The broadest exposure most of our readers have to the court system is jury service. Our new feature, Court Room Diary, will allow readers to gain insight into the day-to-day working of our court system from the viewpoint of a bystander, rather than as a prospective juror, plaintiff or defendant.
Our first Court Room Diary follows the case of People vs. Brinda Sue McCoy, case number 10CF3399.
This article is the first on case 10CF3399.
The case is currently assigned to Judge F.P. Briseño in Department C45 of the Central Justice Center of the Superior Court of Orange County.
According to the Office of the Orange County District Attorney, “McCoy is accused of firing [a] gun twice at police officers [from the City of Cypress] who were stationed behind two parked vehicles outside the defendant’s home. SWAT stopped McCoy using a bean bag gun.” The case summary lists fourteen separate counts of assault with a semi-automatic rifle, discharge of a firearm and grossly negligent discharge of a firearm.
She is currently out on conditional release with bail set at $250,000.
The defendant is represented by Lew Rosenbloom. Mr. Rosenbloom worked for the Orange County District Attorney for an extended period before launching his own practice in criminal defense. He earned his law degree from Western State University and was admitted to practice law in California in June 1981.
Senior Deputy District Attorney Rebecca Olivieri of the Special Prosecutions Unit is prosecuting this case. Ms. Olivieri received her law degree from Western State University in Fullerton and passed the California State Bar Exam in June 1993.
The trial was scheduled to begin at 9 a.m. on Monday, Jan. 9.
One step backward
The first clue that all might not run smoothly at the opening of the trial appeared as a new entry for 10CF3399 in Cases on Calendar, the online case calendar maintained by Orange County Superior Court.
The new entry showed a motion hearing at 8:30 a.m., ahead of the scheduled opening of the trial at 9 a.m.
A check of the court house lobby display for the day’s scheduled hearings showed the trial still scheduled to start at 9 a.m. in Department C45, presided over by Judge F.P. Briseño — but up on the eleventh floor, the court bailiff knew nothing about the case.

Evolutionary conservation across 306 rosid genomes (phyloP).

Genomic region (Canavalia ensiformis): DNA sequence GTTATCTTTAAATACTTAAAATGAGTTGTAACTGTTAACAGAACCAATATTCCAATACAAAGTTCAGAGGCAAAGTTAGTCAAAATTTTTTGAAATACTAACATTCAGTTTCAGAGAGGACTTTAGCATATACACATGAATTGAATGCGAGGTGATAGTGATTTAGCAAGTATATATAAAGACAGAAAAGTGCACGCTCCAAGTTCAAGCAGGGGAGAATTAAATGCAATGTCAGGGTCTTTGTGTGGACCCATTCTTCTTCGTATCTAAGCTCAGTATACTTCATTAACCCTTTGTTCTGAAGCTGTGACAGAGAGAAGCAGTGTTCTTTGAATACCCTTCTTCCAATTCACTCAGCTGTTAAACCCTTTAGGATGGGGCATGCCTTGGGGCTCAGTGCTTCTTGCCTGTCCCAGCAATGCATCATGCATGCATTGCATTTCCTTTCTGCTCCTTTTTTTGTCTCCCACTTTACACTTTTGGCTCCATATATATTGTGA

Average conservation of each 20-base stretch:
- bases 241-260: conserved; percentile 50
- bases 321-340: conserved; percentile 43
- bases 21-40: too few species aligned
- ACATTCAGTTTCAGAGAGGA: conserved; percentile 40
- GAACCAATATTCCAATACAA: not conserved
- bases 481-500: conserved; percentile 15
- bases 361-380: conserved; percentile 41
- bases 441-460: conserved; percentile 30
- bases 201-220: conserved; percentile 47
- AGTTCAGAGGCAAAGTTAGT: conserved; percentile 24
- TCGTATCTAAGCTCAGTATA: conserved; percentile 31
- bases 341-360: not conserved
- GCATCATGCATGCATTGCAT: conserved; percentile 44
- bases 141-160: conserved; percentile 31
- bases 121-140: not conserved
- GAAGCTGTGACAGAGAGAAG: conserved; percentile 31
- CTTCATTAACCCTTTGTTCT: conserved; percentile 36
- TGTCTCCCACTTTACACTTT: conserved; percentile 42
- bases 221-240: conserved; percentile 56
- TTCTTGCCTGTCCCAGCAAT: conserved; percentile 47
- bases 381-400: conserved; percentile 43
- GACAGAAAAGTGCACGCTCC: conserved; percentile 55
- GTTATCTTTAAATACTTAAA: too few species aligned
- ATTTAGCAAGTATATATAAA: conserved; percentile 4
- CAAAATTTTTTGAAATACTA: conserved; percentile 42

Back on the ground floor, the clerk’s office confirmed that case 10CF3399 was assigned to Department C45 at 9 a.m.
On return to Department C45, an unrelated case with a separate cast of characters played out.
After Judge Briseño handled the unrelated case — including a Marsden hearing requested by one of the two defendants — the motion hearing for 10CF3399 began.
Defense attorney Lew Rosenbloom had filed a last minute Pitchess motion, seeking information in the confidential personnel file of one of the officers involved in the case.
Prosecutor Rebecca Olivieri had filed an earlier Pitchess motion that had been denied.
The City of Cypress was represented by Lindsay M. Tabaian, Assistant City Attorney for the City of Cypress and an associate with Aleshire & Wynder LLP.
Judge Briseño called a break in order to examine the personnel file in his chambers. He was accompanied by Ms. Tabaian and Lt. Rod Cox of the Cypress Police Department.
When the hearing ended, it appeared that the City would comply with an order from Judge Briseño to release information from the confidential personnel file to both the defense attorney and the prosecutor.
Everyone was instructed to return ready for trial to Department C5 on Wednesday, Jan. 11, at 9 a.m.
Three steps backward
On Wednesday morning, the lobby monitors said that the case would resume in C45. Nobody at C5 knew anything about the case.
An entirely different trial started in Judge Briseno’s court room. The bailiff knew nothing, but suggested asking the clerk.
The clerk’s office on the ground floor confirmed assignment to Department C45.
Finally, the eleventh-floor court bailiff said that the clerk had told him that a short hearing on 10CF3399 would be held at 1:30 that afternoon. It was 9:30 a.m.
The intervening time was spent working in the cafeteria area on the third floor, adjacent to the jury waiting room.
When the hearing began, a new player stood behind Ms. Tabaian — Cypress City Attorney William Wynder. Mr. Wynder had filed an objection to the Pitchess motion. The objection threw all the previous agreement into confusion.
The Judge vacated his earlier order. He then ordered the three counsels (prosecution, defense and city) to draft all needed formal documents and be ready to go to trial on Friday at 9 a.m.
One step forward, two steps sideways
On Friday morning, Judge Briseño made it clear that he needed to dispose of the first stage of the Pitchess motion quickly, in order to proceed with a jury trial that had started while all parties to 10CF3399 were bumping into each other.
Accordingly, and over objections from the prosecution and the defense, he signed the order drafted by the Attorney for the City of Cypress. He also stated that he expected to slavishly follow legal requirements for the Pitchess order, after the initial effort to merge steps had blown up. He therefore expected that due diligence in following the steps would push a new trial date out at least a month.
Judge Briseño admonished both Ms. Olivieri and Mr. Rosenbloom for continued attempts to hurry things along by filing motions prematurely.
In light of the judge’s ruling and comments, both the prosecution and the defense requested to retrieve their “premature” motions. Judge Briseño granted the requests.
And the hearing was over.
The case summary shows a trial date of Jan. 18 cancelled. No trial or hearing date for 10CF3399 appears on Cases on Calendar currently.
- Active criminal casebook: Brinda Sue McCoy (oc-breeze.com)